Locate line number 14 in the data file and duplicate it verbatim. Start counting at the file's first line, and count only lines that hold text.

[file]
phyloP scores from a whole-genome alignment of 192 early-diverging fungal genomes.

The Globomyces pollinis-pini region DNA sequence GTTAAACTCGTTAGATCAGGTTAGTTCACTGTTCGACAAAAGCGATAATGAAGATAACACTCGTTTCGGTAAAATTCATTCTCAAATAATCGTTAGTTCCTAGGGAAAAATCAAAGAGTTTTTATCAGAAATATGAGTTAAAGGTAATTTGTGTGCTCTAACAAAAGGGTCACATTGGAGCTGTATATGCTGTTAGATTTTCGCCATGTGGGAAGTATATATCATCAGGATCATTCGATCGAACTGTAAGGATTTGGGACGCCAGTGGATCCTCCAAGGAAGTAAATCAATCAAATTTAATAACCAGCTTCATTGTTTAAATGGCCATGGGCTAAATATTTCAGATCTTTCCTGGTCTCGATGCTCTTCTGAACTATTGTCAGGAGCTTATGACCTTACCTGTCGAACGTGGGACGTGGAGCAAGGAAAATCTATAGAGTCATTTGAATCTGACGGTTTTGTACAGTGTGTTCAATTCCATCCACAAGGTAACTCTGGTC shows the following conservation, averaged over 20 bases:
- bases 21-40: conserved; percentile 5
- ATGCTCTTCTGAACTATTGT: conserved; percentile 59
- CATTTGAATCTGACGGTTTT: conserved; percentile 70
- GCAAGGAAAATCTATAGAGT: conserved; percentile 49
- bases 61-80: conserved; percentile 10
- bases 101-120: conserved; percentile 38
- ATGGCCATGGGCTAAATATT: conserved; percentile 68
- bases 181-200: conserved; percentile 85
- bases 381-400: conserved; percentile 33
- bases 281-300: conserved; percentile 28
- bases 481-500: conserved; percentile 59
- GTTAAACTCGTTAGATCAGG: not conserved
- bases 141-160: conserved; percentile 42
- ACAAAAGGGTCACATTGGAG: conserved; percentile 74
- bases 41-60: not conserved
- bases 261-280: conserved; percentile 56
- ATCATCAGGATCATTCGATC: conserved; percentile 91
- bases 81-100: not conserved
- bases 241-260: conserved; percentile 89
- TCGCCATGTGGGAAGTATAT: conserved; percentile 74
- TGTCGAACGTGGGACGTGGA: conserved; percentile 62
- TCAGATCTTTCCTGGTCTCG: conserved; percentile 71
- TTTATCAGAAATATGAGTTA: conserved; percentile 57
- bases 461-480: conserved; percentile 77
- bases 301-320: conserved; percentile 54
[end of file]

- GTTAAACTCGTTAGATCAGG: not conserved